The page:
More than just a category.

Rather than just making minor modifica-tions to a vehicle and designating it “Luxury” or “Sport”, depending on the change, Mercedes designers executed some significant differences. Glaser calls it “a revolution.” He explains, “For the first time, Mercedes-Benz has the star integrated on a sedan.” That is, heretofore, the star has been integrated into the grilles of Mercedes coupes, convertibles, and SUVs. But in the case of the C-Class Sport, there it is, right in the middle of the three wide slats of the grille. In the case of the Luxury models, the star sits atop the hood as is befitting the stately Mercedes sedan. The Sport versions also exhibit what Glaser describes as “AMG styling,” such as the deeper front and rear aprons, rocker panels that twist toward the rear, and standard 17-in. wheels that are staggered (i.e., narrower in the front than in the back, with the standard tires on both models being 7.5-wide in the front and 8.5-in. wide in the rear).


Inside edition.

Inside, attention was paid to detail. Like getting rid of many of the lines that tend to make some instrument panels resemble something of a jigsaw puzzle. This is accomplished, in large part, by the robotic application of a soft polyurethane skin over the IP backing. The same process is used for the glove box and the flip-up cover for the display (which folds out of the surface of the IP with the same balletic mechanical grace of a folding hardtop), so there is overall consistency. (Speaking of backings, there is an aluminum cross member bolted to the A-pillars that supports the dash, glove box, front passenger air bag, and center console. One of its purposes is to minimize NVH. Not only is it lighter than a steel cross member—by 4 lb.—it also strengthens the structure.)


Materially different.

Speaking of the aluminum cross member, a few other notable materials-related elements:

  • Doors, front safety structure, front fenders and rear parcel shelf are made of aluminum
  • The body-in-white uses 70% high-strength steel, of which 20% is ultra-high-strength steel. This use is, Mercedes believes, a record quantity for a vehicle of this type.


Joined differently.

Back in mid-2003, a test was conducted at the Mercedes Sindelfingen plant to test a new laser welding system that deploys a robot to help manipulate the location of the beam. It was called “RobScan.” The process was tested on some 25,000 S-Class components, where the laser seams were used in place of spot welds. Not only were the engineers determining production feasibility, but also the welds were tested for their physical performance user various conditions. Based on the work that was done, it was determined that RobScan would be used for the production of a passenger car series. The C-Class, which happens to be produced in Sindelfingen (and elsewhere) may be the vehicle that was targeted back in ’03. There are approximately 640 RobScan welded seams on the door, side wall, and rear body areas of the C-Class.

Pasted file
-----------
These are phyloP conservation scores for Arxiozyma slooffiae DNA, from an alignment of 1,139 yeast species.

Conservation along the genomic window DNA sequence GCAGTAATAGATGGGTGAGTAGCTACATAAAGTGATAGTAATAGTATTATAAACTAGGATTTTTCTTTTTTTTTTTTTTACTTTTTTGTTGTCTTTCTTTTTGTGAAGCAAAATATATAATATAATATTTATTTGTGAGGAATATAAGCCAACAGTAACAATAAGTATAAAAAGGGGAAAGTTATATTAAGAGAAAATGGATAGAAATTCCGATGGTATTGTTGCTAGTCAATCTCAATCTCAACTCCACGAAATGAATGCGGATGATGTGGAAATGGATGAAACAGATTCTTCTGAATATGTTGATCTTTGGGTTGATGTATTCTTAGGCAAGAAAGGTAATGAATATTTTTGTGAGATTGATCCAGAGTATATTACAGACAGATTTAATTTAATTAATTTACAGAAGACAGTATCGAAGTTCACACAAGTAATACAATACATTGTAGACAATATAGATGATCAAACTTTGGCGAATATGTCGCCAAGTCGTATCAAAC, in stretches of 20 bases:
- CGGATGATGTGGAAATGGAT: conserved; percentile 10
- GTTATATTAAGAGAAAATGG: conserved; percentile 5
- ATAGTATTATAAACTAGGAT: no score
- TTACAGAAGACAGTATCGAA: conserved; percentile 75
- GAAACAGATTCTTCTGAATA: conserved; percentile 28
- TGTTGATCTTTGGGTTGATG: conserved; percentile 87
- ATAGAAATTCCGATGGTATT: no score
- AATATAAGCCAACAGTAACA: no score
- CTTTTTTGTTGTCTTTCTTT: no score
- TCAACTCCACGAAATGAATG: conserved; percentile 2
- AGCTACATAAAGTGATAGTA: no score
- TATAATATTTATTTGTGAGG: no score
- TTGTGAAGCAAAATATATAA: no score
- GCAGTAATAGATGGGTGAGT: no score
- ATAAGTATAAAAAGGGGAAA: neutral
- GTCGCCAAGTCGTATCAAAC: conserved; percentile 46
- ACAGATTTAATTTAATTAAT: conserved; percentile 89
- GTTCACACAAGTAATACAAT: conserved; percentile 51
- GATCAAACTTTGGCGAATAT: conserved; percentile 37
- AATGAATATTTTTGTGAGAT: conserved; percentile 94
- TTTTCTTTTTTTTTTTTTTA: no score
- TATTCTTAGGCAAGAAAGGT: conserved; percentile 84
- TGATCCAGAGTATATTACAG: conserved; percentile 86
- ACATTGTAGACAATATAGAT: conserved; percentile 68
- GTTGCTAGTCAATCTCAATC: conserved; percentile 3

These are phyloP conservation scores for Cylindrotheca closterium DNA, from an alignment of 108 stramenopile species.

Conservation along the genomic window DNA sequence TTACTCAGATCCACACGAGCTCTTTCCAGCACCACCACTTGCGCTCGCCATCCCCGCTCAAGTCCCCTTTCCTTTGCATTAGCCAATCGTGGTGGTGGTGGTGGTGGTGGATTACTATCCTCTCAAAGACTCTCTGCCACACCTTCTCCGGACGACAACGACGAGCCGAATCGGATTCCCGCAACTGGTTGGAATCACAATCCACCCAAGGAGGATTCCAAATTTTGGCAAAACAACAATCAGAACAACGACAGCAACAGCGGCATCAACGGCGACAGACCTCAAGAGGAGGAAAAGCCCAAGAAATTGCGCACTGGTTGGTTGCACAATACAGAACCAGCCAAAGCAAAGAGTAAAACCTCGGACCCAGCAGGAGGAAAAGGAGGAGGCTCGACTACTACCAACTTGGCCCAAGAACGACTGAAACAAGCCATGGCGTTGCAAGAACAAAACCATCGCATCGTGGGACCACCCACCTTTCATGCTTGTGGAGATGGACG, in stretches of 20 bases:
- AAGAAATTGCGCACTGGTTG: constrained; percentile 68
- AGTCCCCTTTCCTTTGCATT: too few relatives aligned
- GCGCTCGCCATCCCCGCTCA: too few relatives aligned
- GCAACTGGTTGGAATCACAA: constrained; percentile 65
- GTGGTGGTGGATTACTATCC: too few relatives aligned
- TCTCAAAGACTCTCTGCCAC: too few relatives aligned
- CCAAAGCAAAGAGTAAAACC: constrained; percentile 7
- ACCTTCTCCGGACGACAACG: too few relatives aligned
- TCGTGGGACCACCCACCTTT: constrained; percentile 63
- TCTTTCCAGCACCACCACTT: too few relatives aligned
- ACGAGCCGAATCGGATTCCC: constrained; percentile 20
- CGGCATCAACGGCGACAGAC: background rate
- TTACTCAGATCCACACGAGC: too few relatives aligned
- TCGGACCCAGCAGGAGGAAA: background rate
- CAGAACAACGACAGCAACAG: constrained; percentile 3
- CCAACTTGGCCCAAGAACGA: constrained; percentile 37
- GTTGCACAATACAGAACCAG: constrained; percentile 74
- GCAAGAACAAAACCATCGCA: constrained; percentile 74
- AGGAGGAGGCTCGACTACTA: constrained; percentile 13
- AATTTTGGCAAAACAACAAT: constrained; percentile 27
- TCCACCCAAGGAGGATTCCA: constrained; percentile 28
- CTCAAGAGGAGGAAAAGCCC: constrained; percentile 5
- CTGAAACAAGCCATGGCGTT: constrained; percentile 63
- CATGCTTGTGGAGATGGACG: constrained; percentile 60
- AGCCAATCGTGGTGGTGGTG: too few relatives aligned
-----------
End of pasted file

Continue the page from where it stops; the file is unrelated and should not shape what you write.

In addition to which, there is plenty of adhesive used, as well. There is more than 196 ft. of bonded seam on the C-Class.

Overall, the new vehicle is 17 lb. lighter than the previous model and yet its torsional rigidity is 13% higher.



None of this was achieved by chance. Mercedes produced 280 prototypes for the C-Class. But in addition to those physical artifacts, they created virtual prototypes for the car that were used for a number of development applications, like crash tests. The C-Class was crashed some 5,500 times—on a network that consists of more than 1,500 processors. The digital model of the C-Class consisted of some 1.9-million elements; the impact calculations for a crash consisted of 320,000 million operations (hence the exceedingly large network). In addition to crash, the 2,130-gigabyte digital car model was used for other development operations, including handling, NVH, durability, thermal verification, thermal and electrical energy management, climate control, powertrain, and aerodynamics. One of the more interesting assessments performed in the virtual space was that of climate control. Factors that have to be taken into account are vehicle speed, temperature, level of sunlight, and humidity. Mercedes engineers developed what they call “TIM,” a computer model. (The name is an acronym for the German for “thermophysiological occupant model.”) TIM simulates the human body in 14 areas and takes into account blood circulation. TIM was linked with other programs, for example one that divides the interior into 7.8-million spatial units and measures the air flow, temperature, and other parameters at each point.

Entry-lux? All this sounds pretty full-on despite the market positioning.